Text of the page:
As we know, around the end of 1961, and the start of 1962, Hergé was producing The Castafiore Emerald
, which was being published in Tintin
In it, he introduced celebrity journalist Jean-Loup de la Batellerie (Christopher Willoughby-Drupe in English), and photographer to the stars Walter Rizotto (Marco Rizotto) - who were based on the real-life models of journalist Philippe de Baleine (1921-2018) and photographer Willy Rizzo
(1928-2013), whom Hergé met at his country retreat at Céroux-Mousty in 1958.According to Rizzo's website
, the name "Walter" was for his colleague, photographer Walter Carone (1920–1982).
The encounter led to an article in long-running news and lifestyle magazine, Paris Match
, which - in spite of the magazine having asked for, and recieved, such details as the exact dimensions and specifications of the now-famous sign of Tintin and Snowy which sits on top of the Lombard Building in Brussels - was riddled with errors and mis-attributions, much to Hergé's amusement.
Hergé filed this incident away, and then called it up to exact humorous "revenge", by creating "Paris Flash" magazine for Castafiore Emerald
; the article produced by de la Batellerie and Rizotto is peppered with factual errors, spelling mistakes, and a general lack of attention to detail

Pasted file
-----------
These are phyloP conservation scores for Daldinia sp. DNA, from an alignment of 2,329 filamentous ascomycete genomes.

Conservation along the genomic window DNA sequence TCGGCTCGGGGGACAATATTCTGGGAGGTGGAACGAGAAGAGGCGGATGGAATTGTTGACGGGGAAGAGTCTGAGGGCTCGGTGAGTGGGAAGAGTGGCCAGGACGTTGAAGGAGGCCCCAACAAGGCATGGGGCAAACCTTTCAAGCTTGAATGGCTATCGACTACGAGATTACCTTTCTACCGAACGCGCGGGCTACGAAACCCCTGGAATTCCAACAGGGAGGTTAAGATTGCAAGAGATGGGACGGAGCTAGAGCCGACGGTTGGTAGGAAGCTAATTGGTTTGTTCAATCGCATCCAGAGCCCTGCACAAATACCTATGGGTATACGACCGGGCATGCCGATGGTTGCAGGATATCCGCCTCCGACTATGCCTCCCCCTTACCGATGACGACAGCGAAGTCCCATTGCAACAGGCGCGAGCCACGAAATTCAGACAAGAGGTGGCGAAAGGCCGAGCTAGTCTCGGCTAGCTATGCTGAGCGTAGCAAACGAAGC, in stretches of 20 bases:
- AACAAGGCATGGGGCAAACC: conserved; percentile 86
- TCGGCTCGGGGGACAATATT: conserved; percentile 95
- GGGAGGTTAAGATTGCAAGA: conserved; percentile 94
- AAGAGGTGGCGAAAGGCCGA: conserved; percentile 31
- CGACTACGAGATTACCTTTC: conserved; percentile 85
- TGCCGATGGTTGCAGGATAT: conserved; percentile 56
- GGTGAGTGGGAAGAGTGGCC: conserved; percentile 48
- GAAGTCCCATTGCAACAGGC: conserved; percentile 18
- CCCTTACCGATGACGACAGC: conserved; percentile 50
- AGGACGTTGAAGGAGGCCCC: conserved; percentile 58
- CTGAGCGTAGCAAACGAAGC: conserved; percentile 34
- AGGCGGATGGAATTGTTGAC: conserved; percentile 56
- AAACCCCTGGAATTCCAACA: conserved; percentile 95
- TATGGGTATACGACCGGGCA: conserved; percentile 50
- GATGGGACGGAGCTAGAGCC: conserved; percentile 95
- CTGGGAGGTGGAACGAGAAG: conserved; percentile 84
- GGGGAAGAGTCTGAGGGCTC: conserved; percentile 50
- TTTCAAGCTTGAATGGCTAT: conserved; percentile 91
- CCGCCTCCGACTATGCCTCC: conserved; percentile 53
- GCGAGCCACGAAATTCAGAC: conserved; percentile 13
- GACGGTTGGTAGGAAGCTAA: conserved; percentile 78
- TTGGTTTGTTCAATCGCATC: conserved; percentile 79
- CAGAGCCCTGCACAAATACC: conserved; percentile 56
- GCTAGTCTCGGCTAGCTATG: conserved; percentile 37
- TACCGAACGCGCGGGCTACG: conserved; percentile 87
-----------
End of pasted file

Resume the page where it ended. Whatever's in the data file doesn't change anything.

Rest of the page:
As Hergé was to put it in his interview with Numa Sadoul
, "I was thinking of a famous weekly that was accustomed to errors, to the point of my believing that there was, within their editorial staff, a member especially paid to introduce mistakes!" He believed that "Paris Match" had a sense of humour, and had taken the ribbing in good part.
Rizzo's visit may also have had another, more fundamental influence on the development of The Castafiore Emerald
, as it has been said - again on the Rizzo website - that it was his story of a jewel theft from opera singer Maria Callas that lit the spark for the tale of the disappearing jewels of the Milanese Nightingale!
Up until now I had thought that the Paris Match
/ Paris Flash
name change was simply a happy choice - they sound fairly similar, the right number of letters, "flash" might have overtones of news photography, and it generally has an air of plausibility about it - and that Hergé had simply pulled it out of the air.
However, I have discovered that there was a short animated cartoon made in 1958 that used that title.
Les Films Pierre Rémont, a small production company that seems to have produced a small number of titles and adverts, was the company behind Paris Flash
, which was directed by Albert Champeaux (1922-2005) and Pierre Watrin (1918-1990).
Possibly of greater interest to the Tintinologist (but possibly no more than coincidence) is that this film was written by Philippe Condroyer (1927-2017), with music by Antoine Duhamel (1925-2014) - both of whom went on to work on Tintin and the Blue Oranges
, as director and composer, respectively.
Is this earlier Paris Flash
common knowledge, and I have just missed it? Is it simply an interesting coincidence? Was "Paris Flash" already an expression, or joke, in circulation, and drawn on by both Condroyer and Hergé? Does anyone know?
And has anyone seen the cartoon, Paris Flash